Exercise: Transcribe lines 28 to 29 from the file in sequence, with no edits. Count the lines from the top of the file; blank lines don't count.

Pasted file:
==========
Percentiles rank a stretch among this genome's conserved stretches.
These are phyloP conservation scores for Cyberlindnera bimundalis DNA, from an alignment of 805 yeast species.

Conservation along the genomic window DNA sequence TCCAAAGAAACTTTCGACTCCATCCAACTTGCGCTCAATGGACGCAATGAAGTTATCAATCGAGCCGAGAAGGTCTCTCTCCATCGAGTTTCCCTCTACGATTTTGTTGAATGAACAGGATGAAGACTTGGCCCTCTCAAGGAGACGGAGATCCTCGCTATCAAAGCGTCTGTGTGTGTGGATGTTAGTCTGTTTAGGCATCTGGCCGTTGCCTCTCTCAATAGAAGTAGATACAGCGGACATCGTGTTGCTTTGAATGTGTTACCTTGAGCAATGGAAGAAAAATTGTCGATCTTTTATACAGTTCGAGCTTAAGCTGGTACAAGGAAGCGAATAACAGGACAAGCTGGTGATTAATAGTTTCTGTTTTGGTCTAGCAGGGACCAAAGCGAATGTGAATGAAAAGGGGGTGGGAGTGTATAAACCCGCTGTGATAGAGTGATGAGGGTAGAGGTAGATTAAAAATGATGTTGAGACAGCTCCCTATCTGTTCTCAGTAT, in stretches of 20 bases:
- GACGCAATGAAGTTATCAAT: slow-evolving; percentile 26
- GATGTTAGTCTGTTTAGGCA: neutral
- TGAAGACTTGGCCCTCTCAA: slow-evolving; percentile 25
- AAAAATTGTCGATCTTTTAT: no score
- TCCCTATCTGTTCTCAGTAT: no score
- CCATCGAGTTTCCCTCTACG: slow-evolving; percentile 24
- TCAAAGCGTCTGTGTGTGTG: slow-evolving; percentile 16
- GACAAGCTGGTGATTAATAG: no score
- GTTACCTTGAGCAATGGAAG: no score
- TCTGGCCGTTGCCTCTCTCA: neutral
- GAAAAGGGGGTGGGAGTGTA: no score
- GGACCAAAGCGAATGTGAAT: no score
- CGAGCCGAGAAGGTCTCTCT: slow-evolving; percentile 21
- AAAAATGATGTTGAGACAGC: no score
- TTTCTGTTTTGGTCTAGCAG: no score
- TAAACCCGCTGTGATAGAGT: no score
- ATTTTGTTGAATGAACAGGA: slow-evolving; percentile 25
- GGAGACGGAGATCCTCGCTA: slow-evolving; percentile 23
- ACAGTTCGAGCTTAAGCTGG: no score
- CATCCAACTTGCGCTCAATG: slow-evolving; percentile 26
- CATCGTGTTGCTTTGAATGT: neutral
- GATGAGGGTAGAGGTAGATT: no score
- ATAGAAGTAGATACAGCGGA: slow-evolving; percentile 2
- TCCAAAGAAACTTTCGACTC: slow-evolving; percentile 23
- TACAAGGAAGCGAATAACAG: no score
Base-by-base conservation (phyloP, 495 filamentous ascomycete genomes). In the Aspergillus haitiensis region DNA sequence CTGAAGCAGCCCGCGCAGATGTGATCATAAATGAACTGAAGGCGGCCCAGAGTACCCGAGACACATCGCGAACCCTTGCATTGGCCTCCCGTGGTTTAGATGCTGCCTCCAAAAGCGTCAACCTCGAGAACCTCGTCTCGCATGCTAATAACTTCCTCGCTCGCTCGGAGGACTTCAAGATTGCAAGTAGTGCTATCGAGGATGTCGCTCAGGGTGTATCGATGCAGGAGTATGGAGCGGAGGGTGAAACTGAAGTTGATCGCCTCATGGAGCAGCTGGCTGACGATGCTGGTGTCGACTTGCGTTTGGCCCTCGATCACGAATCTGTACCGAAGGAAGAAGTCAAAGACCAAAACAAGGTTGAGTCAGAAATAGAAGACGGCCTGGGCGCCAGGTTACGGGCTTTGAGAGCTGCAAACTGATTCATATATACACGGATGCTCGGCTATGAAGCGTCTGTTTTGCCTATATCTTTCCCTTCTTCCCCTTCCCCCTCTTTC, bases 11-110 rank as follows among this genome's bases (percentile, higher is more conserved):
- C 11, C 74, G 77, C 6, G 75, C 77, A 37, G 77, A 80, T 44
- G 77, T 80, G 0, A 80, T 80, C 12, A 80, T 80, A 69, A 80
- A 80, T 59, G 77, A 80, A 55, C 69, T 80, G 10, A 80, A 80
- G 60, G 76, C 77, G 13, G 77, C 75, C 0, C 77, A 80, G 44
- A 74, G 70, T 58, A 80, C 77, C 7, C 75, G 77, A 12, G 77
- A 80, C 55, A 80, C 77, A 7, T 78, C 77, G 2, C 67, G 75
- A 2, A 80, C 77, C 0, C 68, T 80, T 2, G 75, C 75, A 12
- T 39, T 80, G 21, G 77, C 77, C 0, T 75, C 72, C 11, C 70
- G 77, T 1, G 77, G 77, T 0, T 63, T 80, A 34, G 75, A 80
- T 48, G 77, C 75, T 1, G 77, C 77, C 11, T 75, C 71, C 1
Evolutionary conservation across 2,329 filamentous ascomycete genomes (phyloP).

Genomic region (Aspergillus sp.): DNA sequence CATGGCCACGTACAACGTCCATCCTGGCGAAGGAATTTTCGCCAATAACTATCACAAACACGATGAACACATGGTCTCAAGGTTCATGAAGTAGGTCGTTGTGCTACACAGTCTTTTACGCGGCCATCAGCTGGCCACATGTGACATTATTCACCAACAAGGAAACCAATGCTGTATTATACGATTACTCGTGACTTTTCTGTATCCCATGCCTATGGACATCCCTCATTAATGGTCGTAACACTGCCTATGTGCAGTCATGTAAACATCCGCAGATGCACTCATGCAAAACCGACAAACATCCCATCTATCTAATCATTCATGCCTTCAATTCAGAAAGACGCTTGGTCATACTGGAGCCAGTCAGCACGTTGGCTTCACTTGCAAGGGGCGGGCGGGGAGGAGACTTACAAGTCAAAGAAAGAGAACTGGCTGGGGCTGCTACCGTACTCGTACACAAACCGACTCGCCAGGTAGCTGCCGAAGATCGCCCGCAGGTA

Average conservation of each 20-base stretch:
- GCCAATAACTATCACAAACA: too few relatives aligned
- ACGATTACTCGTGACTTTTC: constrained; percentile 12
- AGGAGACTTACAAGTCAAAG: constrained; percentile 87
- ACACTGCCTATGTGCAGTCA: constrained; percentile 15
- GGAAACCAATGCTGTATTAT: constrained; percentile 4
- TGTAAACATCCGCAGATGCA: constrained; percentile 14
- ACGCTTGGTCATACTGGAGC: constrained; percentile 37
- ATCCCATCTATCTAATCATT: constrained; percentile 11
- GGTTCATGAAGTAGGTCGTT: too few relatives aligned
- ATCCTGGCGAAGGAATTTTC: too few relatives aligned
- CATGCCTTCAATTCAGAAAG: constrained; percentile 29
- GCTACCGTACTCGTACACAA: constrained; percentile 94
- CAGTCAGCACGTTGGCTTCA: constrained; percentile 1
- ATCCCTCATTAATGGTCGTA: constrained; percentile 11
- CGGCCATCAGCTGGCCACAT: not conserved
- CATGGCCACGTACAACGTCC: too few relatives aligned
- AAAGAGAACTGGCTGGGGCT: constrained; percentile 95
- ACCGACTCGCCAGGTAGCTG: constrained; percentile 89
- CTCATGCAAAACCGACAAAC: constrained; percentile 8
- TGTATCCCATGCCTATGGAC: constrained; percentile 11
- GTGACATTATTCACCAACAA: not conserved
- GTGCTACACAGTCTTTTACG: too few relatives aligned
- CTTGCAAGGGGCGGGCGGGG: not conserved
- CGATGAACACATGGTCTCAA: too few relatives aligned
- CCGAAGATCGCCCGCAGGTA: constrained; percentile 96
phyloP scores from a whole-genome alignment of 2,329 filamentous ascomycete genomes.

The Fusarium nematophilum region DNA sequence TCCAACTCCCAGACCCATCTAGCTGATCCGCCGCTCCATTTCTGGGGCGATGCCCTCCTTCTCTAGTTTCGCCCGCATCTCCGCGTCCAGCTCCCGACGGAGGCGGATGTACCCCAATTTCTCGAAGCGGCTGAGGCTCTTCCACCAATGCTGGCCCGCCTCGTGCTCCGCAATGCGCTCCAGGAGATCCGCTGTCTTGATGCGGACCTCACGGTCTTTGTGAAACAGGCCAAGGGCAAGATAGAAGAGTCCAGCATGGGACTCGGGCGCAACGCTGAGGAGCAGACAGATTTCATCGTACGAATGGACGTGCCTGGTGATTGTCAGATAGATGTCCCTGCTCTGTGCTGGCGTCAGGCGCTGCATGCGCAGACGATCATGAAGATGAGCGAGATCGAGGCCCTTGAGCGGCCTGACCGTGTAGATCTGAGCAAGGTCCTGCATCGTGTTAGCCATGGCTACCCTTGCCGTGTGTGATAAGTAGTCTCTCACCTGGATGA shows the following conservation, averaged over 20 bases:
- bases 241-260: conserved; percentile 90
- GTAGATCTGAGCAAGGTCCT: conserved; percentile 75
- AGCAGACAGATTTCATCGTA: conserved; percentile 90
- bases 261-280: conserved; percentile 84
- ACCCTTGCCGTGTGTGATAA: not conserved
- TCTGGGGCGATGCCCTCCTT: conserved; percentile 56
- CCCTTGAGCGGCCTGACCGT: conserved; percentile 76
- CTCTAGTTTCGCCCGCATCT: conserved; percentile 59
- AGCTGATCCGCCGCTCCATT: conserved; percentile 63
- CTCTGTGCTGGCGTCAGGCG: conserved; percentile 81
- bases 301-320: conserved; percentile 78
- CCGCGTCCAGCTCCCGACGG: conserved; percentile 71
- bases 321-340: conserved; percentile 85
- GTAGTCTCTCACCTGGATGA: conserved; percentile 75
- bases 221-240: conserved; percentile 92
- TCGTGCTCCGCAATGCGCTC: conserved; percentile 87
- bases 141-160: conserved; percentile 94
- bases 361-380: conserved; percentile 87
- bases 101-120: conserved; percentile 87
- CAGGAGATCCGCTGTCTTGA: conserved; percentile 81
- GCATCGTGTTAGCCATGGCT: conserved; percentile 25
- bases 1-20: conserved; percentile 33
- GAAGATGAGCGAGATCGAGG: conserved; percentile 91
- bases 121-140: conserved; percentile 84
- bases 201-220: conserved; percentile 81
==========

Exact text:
- TACAAGGAAGCGAATAACAG: no score
Base-by-base conservation (phyloP, 495 filamentous ascomycete genomes). In the Aspergillus haitiensis region DNA sequence CTGAAGCAGCCCGCGCAGATGTGATCATAAATGAACTGAAGGCGGCCCAGAGTACCCGAGACACATCGCGAACCCTTGCATTGGCCTCCCGTGGTTTAGATGCTGCCTCCAAAAGCGTCAACCTCGAGAACCTCGTCTCGCATGCTAATAACTTCCTCGCTCGCTCGGAGGACTTCAAGATTGCAAGTAGTGCTATCGAGGATGTCGCTCAGGGTGTATCGATGCAGGAGTATGGAGCGGAGGGTGAAACTGAAGTTGATCGCCTCATGGAGCAGCTGGCTGACGATGCTGGTGTCGACTTGCGTTTGGCCCTCGATCACGAATCTGTACCGAAGGAAGAAGTCAAAGACCAAAACAAGGTTGAGTCAGAAATAGAAGACGGCCTGGGCGCCAGGTTACGGGCTTTGAGAGCTGCAAACTGATTCATATATACACGGATGCTCGGCTATGAAGCGTCTGTTTTGCCTATATCTTTCCCTTCTTCCCCTTCCCCCTCTTTC, bases 11-110 rank as follows among this genome's bases (percentile, higher is more conserved):